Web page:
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Welcome Readers!

 Love historical fiction? SF/Fantasy? Kiddie Lit?

author_pic1-2012_colorI probably have a book you’d like. I’m a science geek and history junkie, which explains the slightly schizophrenic nature of my writing—my short stories are mostly science fiction and fantasy while my novels are all (so far) historical fiction. Throw in a non-fiction collection of essays on historical topics and an illustrated middle-grade chapter book set in 14C Japan (the first in my Adventurous Girls series) and I pretty much cover the gamut. Except for mysteries. I read ’em, but don’t write ’em. Learn more about me and my books here.

On this site I have additional content I hope you find useful: articles on history and conducting historical research, book reviews, guest posts, interviews, and much more. Browse. Enjoy. Contact me. Ask a question, make a suggestion, or leave a comment. Writing is a lonely business and I love interacting with readers.

—Faith L. Justice


What’s new in November?

  • Five-star review of Tokoyo, the Samurai’s Daughter at Robbie’s Inspiration. Thanks Robbie!

“My son, Michael, aged eleven years old…loved this book so much that he actually read on ahead by himself which is very unusual.”

  • Lovely review of Tokoyo, the Samurai’s Daughter at Log Cabin Library. Thanks, Brenda!

“Tokoyo is both strong-willed and talented…Just by looking at the cover you can see the determination in her eyes. She is also quite brave and a lovely heroine…”


Newest Books:

Tokoyo, the Samurai’s Daughter

Most noble-born girls of Tokoyo’s age learn to sing, paint, and write poetry.

Not Tokoyo.

She’s an adventurous girl! Tokoyo is the daughter of a samurai in fourteenth century Japan. Her father trains her in the martial arts. When he is away, she escapes to the sea where she works with the Ama—a society of women and girls who dive in the deep waters for food and treasure. But disaster strikes her family. Can Tokoyo save her father using the lessons she learned and the skills she mastered to overcome corrupt officials, her own doubts, and a nasty sea demon?

 

Author:  Faith L. Justice
Illustrator: Kayla Gilliam
Print ISBN:  978-0692677087
Library of Congress Control Number: 2017930973
Length:  122 pp
Price:  $6.99 (Print-discounts vary), $2.99 (ebook), $5.95 (Audio Books, discounts vary)
Available at:

Amazon.com (worldwide) US, UK, Canada, Australia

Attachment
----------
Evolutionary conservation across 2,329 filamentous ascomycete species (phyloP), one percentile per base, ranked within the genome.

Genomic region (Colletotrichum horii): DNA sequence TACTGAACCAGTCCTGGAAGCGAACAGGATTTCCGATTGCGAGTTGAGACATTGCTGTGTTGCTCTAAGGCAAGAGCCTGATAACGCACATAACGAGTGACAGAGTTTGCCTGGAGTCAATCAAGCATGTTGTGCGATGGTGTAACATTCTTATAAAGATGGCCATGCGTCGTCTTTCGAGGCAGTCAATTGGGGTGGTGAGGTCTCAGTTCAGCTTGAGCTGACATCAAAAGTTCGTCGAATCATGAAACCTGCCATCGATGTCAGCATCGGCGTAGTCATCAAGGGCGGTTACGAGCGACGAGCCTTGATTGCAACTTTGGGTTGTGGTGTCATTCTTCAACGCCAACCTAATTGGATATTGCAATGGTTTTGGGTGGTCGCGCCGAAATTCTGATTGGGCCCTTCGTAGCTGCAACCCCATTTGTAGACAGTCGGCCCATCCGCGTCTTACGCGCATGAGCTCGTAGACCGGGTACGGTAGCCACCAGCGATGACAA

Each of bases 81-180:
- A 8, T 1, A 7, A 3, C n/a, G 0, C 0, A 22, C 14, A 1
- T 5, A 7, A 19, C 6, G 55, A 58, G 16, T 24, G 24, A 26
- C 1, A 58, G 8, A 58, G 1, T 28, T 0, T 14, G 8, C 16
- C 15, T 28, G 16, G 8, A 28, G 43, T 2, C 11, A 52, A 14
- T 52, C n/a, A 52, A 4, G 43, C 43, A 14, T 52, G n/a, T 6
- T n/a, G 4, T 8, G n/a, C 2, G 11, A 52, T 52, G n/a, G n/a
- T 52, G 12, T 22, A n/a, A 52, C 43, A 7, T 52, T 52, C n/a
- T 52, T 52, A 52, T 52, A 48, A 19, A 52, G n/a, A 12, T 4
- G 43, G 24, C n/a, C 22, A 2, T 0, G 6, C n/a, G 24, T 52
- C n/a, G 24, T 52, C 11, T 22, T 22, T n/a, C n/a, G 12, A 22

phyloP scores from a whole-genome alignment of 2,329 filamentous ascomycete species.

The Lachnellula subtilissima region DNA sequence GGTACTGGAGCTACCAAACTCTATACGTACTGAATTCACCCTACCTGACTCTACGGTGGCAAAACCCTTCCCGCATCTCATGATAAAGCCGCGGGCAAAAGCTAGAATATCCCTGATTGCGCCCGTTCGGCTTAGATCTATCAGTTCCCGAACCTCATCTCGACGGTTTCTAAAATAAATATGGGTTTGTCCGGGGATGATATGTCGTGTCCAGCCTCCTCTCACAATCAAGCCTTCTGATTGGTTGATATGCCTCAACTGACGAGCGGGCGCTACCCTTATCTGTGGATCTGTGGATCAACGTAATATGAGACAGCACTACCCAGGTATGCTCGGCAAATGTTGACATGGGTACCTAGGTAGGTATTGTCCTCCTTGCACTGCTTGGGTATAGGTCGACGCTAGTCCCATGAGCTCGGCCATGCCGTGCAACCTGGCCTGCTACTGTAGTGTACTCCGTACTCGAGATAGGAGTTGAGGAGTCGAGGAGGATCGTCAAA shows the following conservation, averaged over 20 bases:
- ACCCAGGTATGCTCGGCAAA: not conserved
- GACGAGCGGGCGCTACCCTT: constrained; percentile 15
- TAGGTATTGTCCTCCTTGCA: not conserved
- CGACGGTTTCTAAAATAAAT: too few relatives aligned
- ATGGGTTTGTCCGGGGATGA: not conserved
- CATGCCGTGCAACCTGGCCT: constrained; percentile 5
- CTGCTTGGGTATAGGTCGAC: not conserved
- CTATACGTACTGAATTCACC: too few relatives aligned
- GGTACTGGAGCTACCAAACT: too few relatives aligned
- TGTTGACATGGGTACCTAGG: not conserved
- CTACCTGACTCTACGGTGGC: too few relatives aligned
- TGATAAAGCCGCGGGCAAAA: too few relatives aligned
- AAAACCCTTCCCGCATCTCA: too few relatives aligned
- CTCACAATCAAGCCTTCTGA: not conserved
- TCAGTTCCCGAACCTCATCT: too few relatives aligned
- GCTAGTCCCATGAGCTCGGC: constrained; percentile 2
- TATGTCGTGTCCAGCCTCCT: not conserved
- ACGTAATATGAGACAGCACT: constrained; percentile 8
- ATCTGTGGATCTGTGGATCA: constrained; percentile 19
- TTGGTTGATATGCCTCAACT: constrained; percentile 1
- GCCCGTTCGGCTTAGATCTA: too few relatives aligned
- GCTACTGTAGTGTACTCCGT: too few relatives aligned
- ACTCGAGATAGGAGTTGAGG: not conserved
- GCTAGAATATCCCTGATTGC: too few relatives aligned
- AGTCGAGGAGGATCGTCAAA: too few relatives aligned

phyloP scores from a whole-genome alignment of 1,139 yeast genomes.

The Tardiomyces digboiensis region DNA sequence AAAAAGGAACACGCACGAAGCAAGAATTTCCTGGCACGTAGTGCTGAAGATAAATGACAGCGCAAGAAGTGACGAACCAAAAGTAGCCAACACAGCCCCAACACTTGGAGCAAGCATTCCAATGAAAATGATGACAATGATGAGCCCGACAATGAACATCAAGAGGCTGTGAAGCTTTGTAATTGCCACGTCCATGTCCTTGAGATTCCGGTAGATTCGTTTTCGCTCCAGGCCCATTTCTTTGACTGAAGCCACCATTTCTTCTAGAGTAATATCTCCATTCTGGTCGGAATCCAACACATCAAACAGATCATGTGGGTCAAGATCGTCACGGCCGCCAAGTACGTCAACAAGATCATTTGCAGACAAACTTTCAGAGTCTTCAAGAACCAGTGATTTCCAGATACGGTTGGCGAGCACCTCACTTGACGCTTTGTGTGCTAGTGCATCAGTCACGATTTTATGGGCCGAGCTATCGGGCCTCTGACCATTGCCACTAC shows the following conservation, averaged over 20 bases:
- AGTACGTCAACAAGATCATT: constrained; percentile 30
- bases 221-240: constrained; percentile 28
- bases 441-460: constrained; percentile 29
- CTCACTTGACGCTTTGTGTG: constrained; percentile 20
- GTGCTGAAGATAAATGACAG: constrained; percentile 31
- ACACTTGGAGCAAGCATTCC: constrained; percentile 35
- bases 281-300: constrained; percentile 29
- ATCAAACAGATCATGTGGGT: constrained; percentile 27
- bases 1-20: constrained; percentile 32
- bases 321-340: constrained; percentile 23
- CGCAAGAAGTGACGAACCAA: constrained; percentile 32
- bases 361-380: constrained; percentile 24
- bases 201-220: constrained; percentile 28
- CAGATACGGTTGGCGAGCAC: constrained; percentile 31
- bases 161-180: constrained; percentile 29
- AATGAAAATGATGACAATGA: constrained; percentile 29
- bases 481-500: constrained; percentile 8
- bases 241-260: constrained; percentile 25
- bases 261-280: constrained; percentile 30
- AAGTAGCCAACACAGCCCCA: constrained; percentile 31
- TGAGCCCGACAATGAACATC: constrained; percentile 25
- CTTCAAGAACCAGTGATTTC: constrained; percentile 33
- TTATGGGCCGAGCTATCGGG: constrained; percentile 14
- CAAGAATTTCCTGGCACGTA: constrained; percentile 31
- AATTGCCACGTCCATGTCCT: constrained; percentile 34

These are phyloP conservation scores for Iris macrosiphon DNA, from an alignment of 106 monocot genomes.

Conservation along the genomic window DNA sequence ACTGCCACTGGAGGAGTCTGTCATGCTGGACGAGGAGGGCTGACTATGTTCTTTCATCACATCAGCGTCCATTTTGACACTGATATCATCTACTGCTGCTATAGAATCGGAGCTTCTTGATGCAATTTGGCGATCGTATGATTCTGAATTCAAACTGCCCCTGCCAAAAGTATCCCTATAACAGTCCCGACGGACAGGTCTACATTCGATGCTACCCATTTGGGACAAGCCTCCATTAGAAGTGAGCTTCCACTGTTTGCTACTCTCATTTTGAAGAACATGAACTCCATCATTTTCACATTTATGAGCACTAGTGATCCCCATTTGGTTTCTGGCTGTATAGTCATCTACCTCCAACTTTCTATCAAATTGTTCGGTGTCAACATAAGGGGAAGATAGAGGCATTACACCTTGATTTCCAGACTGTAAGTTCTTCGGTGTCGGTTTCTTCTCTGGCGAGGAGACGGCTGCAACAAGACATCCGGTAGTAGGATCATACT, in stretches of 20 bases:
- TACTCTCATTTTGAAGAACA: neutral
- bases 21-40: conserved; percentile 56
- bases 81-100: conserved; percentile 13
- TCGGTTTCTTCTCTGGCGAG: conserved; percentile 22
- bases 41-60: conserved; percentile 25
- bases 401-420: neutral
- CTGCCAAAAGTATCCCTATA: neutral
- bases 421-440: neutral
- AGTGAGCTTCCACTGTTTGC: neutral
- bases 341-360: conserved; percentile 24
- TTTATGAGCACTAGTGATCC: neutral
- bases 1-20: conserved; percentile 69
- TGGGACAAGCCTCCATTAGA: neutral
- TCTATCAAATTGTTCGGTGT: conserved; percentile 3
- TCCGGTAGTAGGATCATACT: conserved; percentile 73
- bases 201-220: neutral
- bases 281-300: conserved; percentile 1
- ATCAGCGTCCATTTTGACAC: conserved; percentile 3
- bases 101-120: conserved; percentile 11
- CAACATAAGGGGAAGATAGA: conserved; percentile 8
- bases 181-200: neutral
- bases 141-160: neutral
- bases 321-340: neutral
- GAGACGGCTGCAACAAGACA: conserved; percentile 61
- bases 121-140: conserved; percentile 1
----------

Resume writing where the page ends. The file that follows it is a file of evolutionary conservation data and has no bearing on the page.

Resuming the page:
Audible (audio only)
Barnes&Noble 
CreateSpace (print only)
iBooks (ebook only)
iTunes (audio only)
Kobo (ebook only)
Smashwords (ebook only–all formats)


Twilight Empress: A Novel of Imperial Rome

One woman battles the coming Dark Ages.

Twilight Empress tells the little-known story of a remarkable woman: Placidia, sister to one of the last Roman Emperors. Roman Empress and Gothic Queen, Placidia does the unthinkable: she rules the failing Western Roman Empire. A life of ambition, power, and intrigue she doesn’t seek, but can’t refuse; her actions shape the face of Western Europe for centuries. A woman as well as an empress, Placidia suffers love, loss, and betrayal. Can her intelligence, tenacity, and ambition help her survive and triumph over scheming generals, rebellious children, and Attila the Hun?


Author:  Faith L. Justice
Print ISBN:  978-06922460511
Length:  392 pp
Price:  $13.99 (Print-discounts vary) $3.99 (ebook)
Available at:

Amazon.com (worldwide) US, UK, Canada, Australia
Barnes&Noble (print and ebook)
CreateSpace (print only)
iBooks (ebook only)
Kobo (ebook only)
Smashwords (ebook only)


Recent Blog Post:

A Day at the Pompeii Arena

 

gladiator mosaicIt’s a sunny day in Pompeii on April 8th in this first year of the reign of Imperator Titus Caesar Vespasianus Augustus (AD 79). The crowds surge toward the amphitheater for the games given by D. Lucretius Stater Valens, a lifelong priest to the cult of the deified Nero Caesar Augustus. The placards pasted on the walls in the forum promise, “ten pairs of gladiators owned by his son D. Lucretius Valens and wild animal hunts, as permitted by law. The seats will be shaded with awnings.” Pompeii’s is the oldest stone amphitheater in the empire. For one hundred-fifty years it has proudly hosted games and religious festivals, but it’s looking dated next to the modern Flavian Amphitheater which will open next year in Rome. The frescoes of gladiatorial combat and beast hunts decorating the walls surrounding the sand are fading, but the patrons come for the blood sports, not the art.

The spectators pass into the open spaces surrounding the arena where merchants and food vendors hawk their wares. The scent of fresh bread, roasted meats, and sour wine waft through the crowd to mingle with the odor of sweat and hair pomade. People look at their wooden tickets and enter the appropriate gate to spread throughout the amphitheater: the front rows reserved for the leading citizens; the middle for the lesser knights and merchants; and the top for the poor, slaves, and women. Some resent the class divisions at the arena. At the chariot races in the hippodrome, it’s open seating (except for the emperor, of course!) and women mix with the men.  (Read more.)

Five most recent Historian’s Notebook blog posts listed in the sidebar.